There is no such thing as “work/life balance”

Aug 10, 2011 by

There, I said it. Work/life balance is a mythical concept. Much like the fabled unicorn, it is a creature that is much sought after, but can never be captured – because it DOES NOT EXIST. Throughout your career, you will hear people rant and rave about it as if its an attainable goal that they are just barely within reach of, but know this: they are either lying or they are just plain delusional.

Why doesn’t it exist?

First, the phrase ‘work/life balance’ assumes there is a difference between the two. Maybe in our parents’ generation the concept really did exist. You couldn’t do all that much work at home without your computer (or typewriter/word processor if you want to step it back even more) and even if you came into work on the weekends every once in a while, you weren’t constantly expected to be on the job. Well in case you haven’t figured it out, those days are done. *Insert obvious statement about modern technology here* (you get the drift). Plus, if you’re a typical nonprofit employee, you live and love your work anyway. You’re looking for every opportunity to advance your mission and to spread the word. Thus, there is no difference.

Secondly, the implicit assumption is that balance can exist at all, which is patently ridiculous. In my experience, everyone is dealing with something crazy whether in their work life, personal life or in someplace else. You may not see it, but that doesn’t mean someone else is free from all kinds of stress.

An example: Right now yours truly is in the middle of what I like to call a ‘stress ball’ – as in, my stomach and brain are constantly curled up in a self-defensive ball in an attempt to resist the onslaught. The onslaught is coming from work, blogging, wedding planning, more work, family, more wedding planning, YNPNdc, consulting, giving presentations and webinars, more working, attending conferences and traveling, etc. etc. etc. Hell, even trying to schedule a drink/dinner date with some friends (and writing this post, natch) is stressful right now. Perhaps you’ve been somewhere near here before? Even if you haven’t, I guarantee you will someday – and probably pretty soon.

Since I often use blogging as a coping mechanism anyway, I thought I’d put my mind to dealing with my stress ball and hopefully help you out at the same time. Here’s what you can do (and what I’ll be doing) to deal with it:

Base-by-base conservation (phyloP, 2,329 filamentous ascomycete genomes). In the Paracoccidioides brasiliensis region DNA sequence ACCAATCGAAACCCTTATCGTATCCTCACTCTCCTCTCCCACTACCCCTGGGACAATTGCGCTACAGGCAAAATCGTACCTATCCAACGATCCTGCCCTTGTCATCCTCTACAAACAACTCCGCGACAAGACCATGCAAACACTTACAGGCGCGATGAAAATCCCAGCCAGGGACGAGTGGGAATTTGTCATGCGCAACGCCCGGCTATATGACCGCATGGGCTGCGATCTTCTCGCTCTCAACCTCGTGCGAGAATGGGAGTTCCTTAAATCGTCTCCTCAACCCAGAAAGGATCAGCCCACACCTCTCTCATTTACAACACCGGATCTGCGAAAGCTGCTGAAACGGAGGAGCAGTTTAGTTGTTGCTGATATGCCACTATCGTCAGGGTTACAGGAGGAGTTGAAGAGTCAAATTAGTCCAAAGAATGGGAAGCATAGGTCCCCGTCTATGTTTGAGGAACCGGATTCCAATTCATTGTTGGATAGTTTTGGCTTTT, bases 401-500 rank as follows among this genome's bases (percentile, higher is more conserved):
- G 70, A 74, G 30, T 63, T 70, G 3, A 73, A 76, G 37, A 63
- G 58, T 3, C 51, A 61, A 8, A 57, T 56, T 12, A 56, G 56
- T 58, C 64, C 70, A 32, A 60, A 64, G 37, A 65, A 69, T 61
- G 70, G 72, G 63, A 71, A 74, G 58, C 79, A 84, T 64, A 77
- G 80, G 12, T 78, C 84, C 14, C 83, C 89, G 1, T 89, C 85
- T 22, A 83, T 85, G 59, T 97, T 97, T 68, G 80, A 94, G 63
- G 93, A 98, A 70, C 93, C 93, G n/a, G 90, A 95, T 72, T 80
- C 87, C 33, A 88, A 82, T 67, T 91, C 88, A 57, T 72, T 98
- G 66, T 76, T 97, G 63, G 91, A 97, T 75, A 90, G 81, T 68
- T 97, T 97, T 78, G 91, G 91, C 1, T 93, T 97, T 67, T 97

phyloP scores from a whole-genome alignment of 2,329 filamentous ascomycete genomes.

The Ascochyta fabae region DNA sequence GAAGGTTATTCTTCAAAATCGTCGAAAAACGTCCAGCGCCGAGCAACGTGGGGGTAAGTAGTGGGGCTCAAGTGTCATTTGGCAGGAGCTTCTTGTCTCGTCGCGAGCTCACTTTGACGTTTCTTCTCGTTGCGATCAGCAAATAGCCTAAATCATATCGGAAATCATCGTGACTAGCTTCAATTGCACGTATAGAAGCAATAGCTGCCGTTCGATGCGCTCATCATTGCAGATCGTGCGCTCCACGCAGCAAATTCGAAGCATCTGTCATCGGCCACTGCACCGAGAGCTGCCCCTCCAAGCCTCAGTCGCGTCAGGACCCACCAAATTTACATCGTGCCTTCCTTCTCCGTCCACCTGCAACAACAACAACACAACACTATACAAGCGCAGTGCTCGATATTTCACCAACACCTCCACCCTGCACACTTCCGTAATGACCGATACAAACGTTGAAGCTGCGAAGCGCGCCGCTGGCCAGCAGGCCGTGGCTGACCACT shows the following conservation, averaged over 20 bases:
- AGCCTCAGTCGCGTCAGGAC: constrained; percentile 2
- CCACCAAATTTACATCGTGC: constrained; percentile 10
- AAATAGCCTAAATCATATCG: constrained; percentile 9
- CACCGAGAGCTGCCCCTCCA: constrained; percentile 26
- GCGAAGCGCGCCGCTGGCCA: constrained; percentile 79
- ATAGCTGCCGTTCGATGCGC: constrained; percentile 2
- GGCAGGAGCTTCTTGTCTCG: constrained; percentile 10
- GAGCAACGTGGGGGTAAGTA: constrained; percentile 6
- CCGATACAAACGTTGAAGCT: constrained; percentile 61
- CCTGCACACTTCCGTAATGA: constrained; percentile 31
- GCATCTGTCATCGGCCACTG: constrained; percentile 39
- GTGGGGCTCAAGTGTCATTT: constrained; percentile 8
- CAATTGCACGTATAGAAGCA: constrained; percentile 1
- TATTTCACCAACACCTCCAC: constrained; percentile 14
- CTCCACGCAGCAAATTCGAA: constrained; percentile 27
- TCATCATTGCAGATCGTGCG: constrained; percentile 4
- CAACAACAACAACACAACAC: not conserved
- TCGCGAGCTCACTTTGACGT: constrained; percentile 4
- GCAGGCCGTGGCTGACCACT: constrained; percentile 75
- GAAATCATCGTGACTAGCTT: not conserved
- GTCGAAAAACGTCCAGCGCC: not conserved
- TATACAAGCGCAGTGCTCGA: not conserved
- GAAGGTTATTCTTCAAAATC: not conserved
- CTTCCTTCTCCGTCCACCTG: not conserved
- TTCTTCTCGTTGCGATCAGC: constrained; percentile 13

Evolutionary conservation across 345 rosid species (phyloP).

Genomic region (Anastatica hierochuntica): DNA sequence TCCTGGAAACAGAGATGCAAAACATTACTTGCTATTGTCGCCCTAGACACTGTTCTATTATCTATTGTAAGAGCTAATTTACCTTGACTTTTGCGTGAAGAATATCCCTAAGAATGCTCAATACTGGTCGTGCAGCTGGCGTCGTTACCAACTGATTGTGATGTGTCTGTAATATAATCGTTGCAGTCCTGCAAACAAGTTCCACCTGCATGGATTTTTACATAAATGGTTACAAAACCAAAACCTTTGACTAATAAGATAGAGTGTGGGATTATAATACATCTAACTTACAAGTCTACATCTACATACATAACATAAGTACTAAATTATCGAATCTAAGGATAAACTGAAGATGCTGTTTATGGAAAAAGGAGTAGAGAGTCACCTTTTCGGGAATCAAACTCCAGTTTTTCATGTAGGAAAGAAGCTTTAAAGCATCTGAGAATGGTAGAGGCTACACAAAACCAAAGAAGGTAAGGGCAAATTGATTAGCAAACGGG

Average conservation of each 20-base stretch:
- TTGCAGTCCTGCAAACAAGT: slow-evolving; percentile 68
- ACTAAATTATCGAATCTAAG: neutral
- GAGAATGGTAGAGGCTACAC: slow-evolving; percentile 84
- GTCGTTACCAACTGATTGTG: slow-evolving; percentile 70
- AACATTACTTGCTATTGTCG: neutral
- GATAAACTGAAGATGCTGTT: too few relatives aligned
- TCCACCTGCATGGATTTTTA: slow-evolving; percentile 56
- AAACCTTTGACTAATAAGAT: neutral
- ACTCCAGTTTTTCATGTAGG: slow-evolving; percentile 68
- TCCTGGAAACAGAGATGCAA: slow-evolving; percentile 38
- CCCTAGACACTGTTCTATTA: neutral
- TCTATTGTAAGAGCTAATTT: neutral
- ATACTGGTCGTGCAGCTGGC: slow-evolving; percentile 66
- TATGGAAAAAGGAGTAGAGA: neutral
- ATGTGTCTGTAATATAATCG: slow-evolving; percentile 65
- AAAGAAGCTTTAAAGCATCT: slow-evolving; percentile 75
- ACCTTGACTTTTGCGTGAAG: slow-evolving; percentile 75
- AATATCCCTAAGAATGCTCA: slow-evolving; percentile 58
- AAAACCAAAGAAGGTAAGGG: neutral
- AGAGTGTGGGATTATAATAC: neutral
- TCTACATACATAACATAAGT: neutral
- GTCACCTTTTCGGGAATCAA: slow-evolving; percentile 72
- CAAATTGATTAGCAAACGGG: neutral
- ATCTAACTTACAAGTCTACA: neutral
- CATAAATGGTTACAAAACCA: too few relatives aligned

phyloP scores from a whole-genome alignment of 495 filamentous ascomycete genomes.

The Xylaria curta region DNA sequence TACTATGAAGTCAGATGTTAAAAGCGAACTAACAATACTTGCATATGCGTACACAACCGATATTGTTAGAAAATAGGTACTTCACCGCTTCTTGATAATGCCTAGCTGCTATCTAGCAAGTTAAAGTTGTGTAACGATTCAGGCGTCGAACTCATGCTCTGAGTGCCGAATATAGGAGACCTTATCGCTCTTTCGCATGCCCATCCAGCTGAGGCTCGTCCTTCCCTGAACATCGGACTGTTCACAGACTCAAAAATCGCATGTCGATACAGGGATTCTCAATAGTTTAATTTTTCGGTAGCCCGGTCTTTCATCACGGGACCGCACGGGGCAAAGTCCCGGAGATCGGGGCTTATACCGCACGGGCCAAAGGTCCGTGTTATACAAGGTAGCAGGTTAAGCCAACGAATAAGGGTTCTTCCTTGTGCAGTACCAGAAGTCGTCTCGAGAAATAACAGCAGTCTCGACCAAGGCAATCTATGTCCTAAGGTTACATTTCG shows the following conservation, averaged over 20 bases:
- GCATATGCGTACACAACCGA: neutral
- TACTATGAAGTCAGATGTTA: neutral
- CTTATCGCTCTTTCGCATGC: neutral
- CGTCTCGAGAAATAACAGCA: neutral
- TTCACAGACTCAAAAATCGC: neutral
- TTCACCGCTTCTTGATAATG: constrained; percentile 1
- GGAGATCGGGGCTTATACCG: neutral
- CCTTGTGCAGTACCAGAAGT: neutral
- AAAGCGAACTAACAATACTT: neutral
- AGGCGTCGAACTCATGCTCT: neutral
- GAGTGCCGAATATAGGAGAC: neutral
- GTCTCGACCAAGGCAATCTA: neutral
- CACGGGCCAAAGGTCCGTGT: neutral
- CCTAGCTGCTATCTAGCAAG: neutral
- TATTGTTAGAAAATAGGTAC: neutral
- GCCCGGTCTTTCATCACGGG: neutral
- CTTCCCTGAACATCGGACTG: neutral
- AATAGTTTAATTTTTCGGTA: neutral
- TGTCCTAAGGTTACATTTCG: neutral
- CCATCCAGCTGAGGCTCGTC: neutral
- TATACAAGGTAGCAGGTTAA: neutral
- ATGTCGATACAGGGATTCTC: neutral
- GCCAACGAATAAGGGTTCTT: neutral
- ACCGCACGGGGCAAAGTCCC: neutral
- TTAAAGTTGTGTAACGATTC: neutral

• Stop trying to create a work/life divide in the first place – See above: stop killing yourself trying to draw a line, just accept that it doesn’t exist.
  • That being said, try to set aside time to deal with each area of your life and stick to it – If it wasn’t for my Google calendar, I couldn’t live my life productively. Period. I use it to schedule times for blogging, for returning personal emails, for creating those webinars and presentations and more. My fiance knows that on certain nights, I’ll be working between 8 and 10 (and we don’t plan anything else those nights). On Sunday mornings I always do any household cleaning that needs to be done. Hell, if you have to schedule time to have fun, do that too.
  • Take care of yourself so that you can do everything you need to do – First things first: get some damn sleep! I don’t care how well you think you operate on 5 hours of sleep, because you’re almost certainly fooling yourself. Eight hours makes a world of difference when you have 80 things to do tomorrow. Eating right and getting exercise regularly is a part of that too and it all leads to being healthy. Getting sick in the middle of 10-alarm craziness is one of the worst things that can happen; don’t let it happen to you!
  • Try to accept it – There will be some times when both your work life and your personal life (as well as your consulting, blogging, side hustle, etc. lives) are all crazy right at the same time. Sorry, but life doesn’t give a crap what else you’re dealing with right now. When you realize that you’re getting buffeted on all sides, sometimes all you can do is put your head down and soldier through. There will often be an obvious end point to the craziness, but if one doesn’t appear after a while you may want to think about bowing out of some of those commitments to which you’ve already said yes that are creating stress.
  • Take pleasure in the small things – Right now, 20 to 30 minutes of reading on the bus to and from work is pretty much my only leisure time and I really need it. Whatever your small pleasures, try not to drop them in the middle of the onslaught. Just a few minutes meditating or getting a manicure or having a beer after work can help refresh you.
  • Take it easy on yourself – In the end, all you can do is breathe through it and give yourself a break for being human. I had a goal to write this blog post last week, but I didn’t. And you know what? That’s ok. There is only so much you can do at the best of times and in the worst of times, your ability to do anything not absolutely necessary is greatly reduced. If you accept it, things will be a bit easier.

I would love any other advice that you have to help me and others cope with the stress ball. What do YOU do when that fake ‘balance’ is throw completely off? Let me know in the comments!

*Flickr photo courtesy of user zoomar
  • Nancy

    I am glad someone has had the guts to finally say it. Balance is something to strive for yet will never be attained for any length of time. 

    When you are stressed, you remember to take breaks that refresh you…even if the “break” is remembering to breathe….or get a glass of water. Lots of small interventions can pay big dividends!

    • Thanks for the comment and the advice Nancy. Remembering to breath is so simple yet so very easy to forget in the middle of it all…